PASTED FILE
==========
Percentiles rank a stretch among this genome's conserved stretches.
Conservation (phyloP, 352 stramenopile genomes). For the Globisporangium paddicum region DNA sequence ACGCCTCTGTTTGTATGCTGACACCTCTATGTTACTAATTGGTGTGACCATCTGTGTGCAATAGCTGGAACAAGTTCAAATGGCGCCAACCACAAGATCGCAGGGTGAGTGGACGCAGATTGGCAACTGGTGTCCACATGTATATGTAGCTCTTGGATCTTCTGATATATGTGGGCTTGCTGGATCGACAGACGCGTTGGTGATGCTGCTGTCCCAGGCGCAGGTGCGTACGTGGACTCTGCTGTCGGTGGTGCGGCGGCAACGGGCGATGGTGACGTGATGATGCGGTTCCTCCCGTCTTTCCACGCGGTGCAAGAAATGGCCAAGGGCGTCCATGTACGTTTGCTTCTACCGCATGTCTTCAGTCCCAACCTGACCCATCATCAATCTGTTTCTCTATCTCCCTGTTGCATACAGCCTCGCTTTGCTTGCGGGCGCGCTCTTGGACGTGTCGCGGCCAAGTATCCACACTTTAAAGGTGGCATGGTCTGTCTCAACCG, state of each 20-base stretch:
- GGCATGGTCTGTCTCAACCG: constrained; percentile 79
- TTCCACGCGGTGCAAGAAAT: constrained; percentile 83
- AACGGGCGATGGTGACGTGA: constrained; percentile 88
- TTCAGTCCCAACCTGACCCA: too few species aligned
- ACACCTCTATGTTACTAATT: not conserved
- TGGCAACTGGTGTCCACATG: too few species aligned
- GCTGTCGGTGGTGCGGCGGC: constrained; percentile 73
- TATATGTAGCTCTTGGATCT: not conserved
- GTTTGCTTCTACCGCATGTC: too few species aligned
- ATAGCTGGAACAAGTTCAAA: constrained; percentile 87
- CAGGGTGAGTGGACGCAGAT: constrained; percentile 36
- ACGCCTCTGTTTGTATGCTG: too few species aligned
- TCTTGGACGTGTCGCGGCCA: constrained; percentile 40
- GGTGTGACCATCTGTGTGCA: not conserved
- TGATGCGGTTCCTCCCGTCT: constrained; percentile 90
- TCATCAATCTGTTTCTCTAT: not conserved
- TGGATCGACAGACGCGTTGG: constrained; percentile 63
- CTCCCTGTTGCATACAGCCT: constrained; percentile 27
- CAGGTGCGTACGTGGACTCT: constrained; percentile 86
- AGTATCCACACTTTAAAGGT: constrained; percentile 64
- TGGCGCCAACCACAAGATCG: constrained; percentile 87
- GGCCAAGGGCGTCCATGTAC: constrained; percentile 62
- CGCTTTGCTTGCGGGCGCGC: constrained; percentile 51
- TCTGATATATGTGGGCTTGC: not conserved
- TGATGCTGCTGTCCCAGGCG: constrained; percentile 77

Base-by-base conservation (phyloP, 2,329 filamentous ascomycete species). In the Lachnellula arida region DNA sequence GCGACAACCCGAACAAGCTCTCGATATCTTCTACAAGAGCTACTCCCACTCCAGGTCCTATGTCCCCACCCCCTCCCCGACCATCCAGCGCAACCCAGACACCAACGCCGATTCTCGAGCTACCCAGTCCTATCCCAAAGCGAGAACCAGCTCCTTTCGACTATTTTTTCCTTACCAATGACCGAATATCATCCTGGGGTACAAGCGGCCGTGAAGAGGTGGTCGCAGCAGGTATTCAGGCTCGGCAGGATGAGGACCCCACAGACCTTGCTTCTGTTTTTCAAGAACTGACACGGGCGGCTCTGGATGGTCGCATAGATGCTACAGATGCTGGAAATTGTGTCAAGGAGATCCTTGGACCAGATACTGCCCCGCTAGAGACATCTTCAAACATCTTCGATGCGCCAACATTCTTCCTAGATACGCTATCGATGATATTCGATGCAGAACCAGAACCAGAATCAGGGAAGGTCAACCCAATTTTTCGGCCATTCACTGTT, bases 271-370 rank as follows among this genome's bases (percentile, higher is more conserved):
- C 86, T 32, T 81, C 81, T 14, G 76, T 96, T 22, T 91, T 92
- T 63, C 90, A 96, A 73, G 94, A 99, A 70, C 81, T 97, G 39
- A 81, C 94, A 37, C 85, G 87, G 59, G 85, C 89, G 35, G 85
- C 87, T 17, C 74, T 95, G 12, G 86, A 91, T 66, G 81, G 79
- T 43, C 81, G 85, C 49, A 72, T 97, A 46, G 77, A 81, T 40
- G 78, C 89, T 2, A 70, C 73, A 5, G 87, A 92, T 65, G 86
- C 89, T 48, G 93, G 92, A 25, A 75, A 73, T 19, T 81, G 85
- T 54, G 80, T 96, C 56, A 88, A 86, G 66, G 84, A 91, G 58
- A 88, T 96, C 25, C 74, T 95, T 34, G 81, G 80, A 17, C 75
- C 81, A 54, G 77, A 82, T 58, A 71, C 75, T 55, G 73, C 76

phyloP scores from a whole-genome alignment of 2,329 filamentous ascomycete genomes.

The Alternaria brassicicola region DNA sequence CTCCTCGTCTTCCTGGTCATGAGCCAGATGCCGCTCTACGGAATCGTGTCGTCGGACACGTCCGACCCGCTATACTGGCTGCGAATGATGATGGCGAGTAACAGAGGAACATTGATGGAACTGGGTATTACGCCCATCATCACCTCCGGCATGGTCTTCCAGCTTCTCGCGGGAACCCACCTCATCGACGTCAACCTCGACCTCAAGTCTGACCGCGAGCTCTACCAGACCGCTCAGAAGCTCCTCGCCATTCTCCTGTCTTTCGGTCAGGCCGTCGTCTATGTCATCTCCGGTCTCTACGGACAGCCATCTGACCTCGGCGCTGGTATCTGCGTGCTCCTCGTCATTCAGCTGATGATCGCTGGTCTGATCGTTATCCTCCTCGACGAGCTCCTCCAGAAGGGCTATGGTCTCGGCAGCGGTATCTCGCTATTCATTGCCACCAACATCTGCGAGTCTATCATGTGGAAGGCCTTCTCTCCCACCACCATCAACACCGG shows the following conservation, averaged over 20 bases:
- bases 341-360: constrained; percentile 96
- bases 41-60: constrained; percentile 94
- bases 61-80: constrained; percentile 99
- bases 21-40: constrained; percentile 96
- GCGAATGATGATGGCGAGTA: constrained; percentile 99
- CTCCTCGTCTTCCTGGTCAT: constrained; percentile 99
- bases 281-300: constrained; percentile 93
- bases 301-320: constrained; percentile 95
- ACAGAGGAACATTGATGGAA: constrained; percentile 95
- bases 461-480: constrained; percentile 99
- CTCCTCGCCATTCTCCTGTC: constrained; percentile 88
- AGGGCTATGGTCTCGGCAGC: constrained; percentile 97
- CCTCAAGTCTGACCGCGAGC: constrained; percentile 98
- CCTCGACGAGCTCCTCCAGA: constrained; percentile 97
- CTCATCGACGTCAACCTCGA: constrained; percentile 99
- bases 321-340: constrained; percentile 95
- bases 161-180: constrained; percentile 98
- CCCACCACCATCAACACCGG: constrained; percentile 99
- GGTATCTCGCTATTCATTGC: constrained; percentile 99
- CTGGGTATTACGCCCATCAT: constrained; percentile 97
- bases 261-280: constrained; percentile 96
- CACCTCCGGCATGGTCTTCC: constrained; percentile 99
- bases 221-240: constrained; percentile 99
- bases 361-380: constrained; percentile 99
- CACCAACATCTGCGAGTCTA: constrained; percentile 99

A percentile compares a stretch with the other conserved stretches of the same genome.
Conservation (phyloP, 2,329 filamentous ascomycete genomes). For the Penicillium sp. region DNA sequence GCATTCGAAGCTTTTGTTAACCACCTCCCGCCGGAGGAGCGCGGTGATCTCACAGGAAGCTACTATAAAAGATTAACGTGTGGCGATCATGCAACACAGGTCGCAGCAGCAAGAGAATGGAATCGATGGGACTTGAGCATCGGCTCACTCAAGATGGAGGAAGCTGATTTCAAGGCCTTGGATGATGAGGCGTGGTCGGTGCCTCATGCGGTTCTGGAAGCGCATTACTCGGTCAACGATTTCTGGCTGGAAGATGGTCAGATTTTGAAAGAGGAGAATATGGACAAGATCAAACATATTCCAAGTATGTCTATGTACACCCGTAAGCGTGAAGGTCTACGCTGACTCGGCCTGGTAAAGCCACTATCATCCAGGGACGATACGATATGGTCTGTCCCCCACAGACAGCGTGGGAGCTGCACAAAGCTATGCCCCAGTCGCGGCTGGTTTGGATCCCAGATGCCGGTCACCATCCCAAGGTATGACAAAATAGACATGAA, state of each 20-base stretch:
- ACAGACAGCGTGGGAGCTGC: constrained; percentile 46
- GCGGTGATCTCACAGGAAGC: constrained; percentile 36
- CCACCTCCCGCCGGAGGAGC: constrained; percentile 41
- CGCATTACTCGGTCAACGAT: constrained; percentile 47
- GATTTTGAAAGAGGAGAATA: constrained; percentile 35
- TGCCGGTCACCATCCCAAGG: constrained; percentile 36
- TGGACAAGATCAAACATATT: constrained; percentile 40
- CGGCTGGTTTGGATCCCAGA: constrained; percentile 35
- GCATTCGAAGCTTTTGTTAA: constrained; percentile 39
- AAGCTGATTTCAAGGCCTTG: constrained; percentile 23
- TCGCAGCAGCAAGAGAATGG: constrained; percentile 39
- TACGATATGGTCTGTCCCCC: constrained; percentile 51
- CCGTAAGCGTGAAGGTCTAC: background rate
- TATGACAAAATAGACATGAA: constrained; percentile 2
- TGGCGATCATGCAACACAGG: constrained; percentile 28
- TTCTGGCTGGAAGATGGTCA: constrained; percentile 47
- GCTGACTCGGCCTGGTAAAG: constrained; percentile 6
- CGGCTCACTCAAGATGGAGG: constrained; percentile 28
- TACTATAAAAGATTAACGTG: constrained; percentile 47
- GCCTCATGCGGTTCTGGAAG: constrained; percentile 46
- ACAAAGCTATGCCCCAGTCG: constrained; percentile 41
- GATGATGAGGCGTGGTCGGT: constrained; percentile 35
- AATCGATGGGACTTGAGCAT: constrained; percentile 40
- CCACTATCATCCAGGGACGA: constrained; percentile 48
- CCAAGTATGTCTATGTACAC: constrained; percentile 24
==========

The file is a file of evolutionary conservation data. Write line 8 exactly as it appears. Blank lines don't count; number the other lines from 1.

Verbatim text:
- TGGCAACTGGTGTCCACATG: too few species aligned